Haxton's left leg did not have to be amputated, Leesburg said.

"The blood supply in his left leg was compromised because of septic shock syndrome," Leeseberg said. "He was suffering from multi-organ system failure and his heart was also being compromised. His body couldn't handle it anymore."

Haxton nearly died. He survived, he said, because he was extraordinarily fit. He attributed his conditioning to the hard work required to compete as one of Ohio's premier high school rowers.

Mark Hopkins, the director of media relations for Ohio Health, Corp., said he is not at liberty to discuss the suit.
"Although we can't discuss the specifics of Blake's case, we want him to know that he has touched us all with his courage and strength. He has been an inspiration to all who have heard his story and seen how he is forging forward through this tremendous challenge. Our thoughts and prayers are with Blake and his family and we hope for his continued progress and recovery," Hopkins said in an e-mail.

All the damage was done at Riverside, Leeseberg said. OSU is named in the suit as an employer of one of the doctors who cared for Haxton. This is not a criticism of any care given by OSU, Leeseberg said.

"We are aware of the lawsuit and the concerns of the Haxton family," David Crawford, senior director of media relations for the OSU Medical Center, said in an e-mail. "While we won't discuss this pending litigation, it is our sincere hope that Blake's health continues to improve and he excels as a college freshman."

Haxton travels to and from OSU in a handicap-accessible van with the help of his mother.
He underwent 20 surgeries throughout his ordeal and is now undergoing physical therapy at Martha Morehouse Medical Plaza.

He has been practicing with prosthetics and said he believes he will be walking again as early as spring.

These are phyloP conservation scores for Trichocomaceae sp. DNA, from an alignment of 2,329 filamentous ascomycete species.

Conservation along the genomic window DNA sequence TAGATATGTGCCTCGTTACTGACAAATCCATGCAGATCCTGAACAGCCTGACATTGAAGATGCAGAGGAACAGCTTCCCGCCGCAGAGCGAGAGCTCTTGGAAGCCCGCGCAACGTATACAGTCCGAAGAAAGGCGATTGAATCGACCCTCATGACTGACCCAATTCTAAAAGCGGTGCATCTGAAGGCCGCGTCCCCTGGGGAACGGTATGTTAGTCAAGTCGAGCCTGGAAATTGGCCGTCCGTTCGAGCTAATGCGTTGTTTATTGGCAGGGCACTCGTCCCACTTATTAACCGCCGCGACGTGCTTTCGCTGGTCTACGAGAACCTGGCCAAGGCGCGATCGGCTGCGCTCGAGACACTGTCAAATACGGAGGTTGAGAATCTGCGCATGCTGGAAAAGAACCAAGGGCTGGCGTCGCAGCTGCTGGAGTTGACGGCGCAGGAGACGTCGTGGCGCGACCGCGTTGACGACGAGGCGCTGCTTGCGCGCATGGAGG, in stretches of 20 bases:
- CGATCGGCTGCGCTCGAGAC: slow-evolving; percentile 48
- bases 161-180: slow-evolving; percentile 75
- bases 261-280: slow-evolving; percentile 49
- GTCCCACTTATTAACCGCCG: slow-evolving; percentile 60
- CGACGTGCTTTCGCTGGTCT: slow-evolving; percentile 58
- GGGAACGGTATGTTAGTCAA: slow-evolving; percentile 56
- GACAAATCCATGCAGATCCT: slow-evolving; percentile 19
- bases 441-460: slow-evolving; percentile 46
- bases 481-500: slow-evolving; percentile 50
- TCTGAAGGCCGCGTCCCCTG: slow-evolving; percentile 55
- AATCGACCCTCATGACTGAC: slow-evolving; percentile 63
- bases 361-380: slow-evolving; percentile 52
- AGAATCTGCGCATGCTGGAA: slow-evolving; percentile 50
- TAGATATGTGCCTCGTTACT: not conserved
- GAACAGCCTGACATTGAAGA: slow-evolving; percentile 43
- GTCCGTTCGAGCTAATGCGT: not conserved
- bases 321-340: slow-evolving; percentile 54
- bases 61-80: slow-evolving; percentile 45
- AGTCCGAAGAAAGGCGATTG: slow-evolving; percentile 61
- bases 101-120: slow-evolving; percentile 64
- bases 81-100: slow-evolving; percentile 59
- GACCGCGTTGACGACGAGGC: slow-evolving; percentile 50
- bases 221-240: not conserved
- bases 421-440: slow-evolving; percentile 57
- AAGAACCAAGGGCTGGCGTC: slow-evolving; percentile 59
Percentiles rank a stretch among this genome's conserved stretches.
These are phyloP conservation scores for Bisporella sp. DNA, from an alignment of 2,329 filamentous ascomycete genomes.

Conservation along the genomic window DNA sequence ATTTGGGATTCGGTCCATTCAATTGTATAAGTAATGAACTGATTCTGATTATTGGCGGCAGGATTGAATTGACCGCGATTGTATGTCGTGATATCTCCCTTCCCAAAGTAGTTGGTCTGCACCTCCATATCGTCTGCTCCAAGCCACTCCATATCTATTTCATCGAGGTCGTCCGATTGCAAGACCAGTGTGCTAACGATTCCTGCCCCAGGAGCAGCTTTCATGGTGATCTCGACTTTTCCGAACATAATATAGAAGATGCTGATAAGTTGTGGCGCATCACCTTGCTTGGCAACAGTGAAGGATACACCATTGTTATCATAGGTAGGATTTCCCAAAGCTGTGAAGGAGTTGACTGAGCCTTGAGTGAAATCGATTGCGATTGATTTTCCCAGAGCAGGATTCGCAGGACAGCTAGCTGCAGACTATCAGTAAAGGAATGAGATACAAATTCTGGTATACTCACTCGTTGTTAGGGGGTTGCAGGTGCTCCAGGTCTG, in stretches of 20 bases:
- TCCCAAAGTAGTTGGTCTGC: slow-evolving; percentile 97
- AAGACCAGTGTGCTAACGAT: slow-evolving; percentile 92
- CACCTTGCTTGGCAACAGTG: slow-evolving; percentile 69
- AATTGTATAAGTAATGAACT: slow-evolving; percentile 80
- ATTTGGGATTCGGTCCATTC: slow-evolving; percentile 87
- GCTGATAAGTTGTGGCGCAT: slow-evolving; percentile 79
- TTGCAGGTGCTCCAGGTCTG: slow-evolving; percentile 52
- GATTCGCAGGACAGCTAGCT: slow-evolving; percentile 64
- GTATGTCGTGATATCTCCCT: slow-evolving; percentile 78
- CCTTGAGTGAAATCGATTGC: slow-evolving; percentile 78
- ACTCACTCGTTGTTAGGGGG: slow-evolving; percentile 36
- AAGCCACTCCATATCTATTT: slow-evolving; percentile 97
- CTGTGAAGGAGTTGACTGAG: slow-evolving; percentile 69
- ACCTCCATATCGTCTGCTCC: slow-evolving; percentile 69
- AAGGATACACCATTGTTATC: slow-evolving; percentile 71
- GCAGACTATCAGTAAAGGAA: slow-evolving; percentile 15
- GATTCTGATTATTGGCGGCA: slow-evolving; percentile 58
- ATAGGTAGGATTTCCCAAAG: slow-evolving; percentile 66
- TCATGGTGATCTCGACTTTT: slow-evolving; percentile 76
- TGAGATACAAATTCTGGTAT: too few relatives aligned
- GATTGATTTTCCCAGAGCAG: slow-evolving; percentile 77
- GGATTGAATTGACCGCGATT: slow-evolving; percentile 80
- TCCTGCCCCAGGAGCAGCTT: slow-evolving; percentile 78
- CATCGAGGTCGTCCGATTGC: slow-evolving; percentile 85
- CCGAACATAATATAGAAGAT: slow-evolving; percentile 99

Blake Haxton wouldn't comment on the lawsuit, but his mother, Heather Haxton, said some people have criticized the family for suing while others have supported them.

"If only they would understand," Heather Haxton said. "But this is something I don't want anyone to ever understand."

Blake Haxton said the biggest challenge thus far is his inability to play sports like he once used to. But he said this will not deter him from being athletic, because sports such as skiing, fishing and rowing are easy to personalize.

Eventually he wants to head into the world of business, and earn a master's degree in business administration. His next step? Patience, Haxton said.

"I have to wait for my legs to catch up with me," he said. "I'm going to focus on school, and exercise so I can regain my strength and work on walking again."

The lawsuit is not retribution, Leeseberg said. The Haxton family simply wants to provide for Blake's future, he said.
"We have to look at the extent of his recovery and what he will need to flourish for the rest of his life," Leeseberg said.

"We are looking at tens of millions of dollars in expenses for Blake in his recovery and future," Leeseberg said.

By Mariam Khan
OSU Lantern Sunday, January 24, 2010

Contact Leeseberg & Valentine today. Medical malpractice attorneys in Columbus Ohio.